Is it morally permissable to deny myself food and water in a living will if I should become incapacitated?
You could state that you wish food and hydration to be removed if they fail to sustain your life or if they cause you physical injury – unfortunately, suffering is too broad a word in our day and age – but, morally speaking, you cannot deliberately deny yourself ordinary care, which includes food and water. Besides, starvation and dehydration cause a person to die a slow and extremely painful death. Why would you want to subject yourself to that?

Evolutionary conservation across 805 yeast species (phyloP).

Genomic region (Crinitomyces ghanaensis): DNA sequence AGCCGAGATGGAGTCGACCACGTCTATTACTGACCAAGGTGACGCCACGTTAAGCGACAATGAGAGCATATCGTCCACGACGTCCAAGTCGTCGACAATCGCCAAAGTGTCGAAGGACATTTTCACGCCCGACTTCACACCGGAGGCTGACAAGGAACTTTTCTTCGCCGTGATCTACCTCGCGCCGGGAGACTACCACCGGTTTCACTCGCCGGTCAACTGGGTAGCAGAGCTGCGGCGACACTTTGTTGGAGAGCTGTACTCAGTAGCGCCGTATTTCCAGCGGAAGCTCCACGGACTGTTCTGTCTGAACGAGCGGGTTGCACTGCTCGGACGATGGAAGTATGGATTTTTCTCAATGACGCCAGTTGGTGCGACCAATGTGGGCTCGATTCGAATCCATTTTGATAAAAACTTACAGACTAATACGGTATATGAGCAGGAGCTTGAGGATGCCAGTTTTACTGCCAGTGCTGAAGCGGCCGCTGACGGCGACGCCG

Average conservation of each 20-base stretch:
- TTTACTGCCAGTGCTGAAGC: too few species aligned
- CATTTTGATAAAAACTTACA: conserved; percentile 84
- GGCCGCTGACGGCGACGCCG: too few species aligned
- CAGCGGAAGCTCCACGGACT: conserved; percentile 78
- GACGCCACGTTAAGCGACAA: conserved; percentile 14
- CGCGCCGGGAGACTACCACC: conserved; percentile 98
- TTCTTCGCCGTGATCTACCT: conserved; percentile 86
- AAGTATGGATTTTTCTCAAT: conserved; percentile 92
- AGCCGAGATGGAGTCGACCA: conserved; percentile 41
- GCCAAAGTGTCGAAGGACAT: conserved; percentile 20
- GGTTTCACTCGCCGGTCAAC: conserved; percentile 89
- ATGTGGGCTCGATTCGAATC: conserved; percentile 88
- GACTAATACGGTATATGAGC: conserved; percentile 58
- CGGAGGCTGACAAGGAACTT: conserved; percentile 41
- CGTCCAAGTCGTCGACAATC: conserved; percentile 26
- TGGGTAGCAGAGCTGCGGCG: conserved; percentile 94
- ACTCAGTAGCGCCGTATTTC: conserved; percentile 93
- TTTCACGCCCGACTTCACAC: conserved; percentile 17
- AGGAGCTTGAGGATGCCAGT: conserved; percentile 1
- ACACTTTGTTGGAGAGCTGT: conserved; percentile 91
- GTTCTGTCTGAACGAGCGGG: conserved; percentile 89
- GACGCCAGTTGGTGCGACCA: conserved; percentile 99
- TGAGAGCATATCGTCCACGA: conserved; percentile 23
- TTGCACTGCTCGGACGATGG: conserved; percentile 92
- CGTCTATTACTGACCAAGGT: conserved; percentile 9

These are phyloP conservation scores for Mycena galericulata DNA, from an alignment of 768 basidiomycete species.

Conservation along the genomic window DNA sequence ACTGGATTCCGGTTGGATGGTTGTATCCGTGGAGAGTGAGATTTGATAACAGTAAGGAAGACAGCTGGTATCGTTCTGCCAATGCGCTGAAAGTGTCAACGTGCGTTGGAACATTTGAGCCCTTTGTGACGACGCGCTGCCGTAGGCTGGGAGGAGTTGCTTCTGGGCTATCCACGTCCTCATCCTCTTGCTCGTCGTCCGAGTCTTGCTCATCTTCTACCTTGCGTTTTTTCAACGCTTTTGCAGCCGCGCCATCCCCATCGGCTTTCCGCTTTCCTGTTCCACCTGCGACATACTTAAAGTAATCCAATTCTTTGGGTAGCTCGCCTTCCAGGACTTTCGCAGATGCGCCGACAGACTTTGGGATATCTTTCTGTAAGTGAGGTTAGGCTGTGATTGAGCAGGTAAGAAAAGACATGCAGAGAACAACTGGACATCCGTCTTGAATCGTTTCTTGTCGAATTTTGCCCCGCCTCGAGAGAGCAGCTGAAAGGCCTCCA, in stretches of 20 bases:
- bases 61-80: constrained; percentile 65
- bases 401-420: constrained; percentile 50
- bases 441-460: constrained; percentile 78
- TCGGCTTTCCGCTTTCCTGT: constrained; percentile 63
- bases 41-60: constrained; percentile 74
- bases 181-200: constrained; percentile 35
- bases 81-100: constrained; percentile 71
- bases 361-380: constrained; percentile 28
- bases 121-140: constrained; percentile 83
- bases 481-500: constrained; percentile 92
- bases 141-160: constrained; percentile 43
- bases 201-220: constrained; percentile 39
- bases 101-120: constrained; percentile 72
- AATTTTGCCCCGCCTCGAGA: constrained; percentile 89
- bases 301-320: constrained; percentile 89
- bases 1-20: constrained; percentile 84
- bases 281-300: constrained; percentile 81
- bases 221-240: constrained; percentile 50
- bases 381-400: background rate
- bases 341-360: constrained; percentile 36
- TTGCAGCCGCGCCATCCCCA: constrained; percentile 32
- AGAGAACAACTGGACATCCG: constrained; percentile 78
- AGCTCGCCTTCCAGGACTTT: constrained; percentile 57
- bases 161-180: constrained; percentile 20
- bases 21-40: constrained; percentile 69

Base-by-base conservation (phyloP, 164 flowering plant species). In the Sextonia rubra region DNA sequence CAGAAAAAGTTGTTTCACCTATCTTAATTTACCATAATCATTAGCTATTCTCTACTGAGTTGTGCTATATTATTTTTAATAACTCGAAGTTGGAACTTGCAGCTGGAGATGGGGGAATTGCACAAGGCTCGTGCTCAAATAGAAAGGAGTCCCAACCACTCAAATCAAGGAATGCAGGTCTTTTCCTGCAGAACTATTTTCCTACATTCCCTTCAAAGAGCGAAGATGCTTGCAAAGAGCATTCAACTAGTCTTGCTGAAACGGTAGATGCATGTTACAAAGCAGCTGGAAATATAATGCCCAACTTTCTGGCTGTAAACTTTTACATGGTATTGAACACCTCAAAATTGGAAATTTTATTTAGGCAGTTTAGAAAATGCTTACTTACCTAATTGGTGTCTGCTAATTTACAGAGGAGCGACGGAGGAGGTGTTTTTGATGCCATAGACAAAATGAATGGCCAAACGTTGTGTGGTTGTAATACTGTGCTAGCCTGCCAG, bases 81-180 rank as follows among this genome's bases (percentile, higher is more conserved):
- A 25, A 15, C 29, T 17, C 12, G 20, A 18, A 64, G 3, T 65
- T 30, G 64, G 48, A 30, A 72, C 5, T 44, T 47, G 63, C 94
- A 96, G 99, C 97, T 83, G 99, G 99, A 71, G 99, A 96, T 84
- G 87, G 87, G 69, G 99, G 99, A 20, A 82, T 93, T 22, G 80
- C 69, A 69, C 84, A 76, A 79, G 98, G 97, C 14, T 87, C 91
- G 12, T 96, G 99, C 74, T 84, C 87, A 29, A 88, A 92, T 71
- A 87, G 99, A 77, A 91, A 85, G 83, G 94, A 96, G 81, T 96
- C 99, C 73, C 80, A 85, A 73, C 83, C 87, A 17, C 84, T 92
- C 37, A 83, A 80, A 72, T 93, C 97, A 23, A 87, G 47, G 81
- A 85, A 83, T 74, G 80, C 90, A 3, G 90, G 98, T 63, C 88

For more information about preparing an advance medical directive and durable power of attorney that is in line with Catholic moral teaching, I recommend contacting the National Catholic Bioethics Center.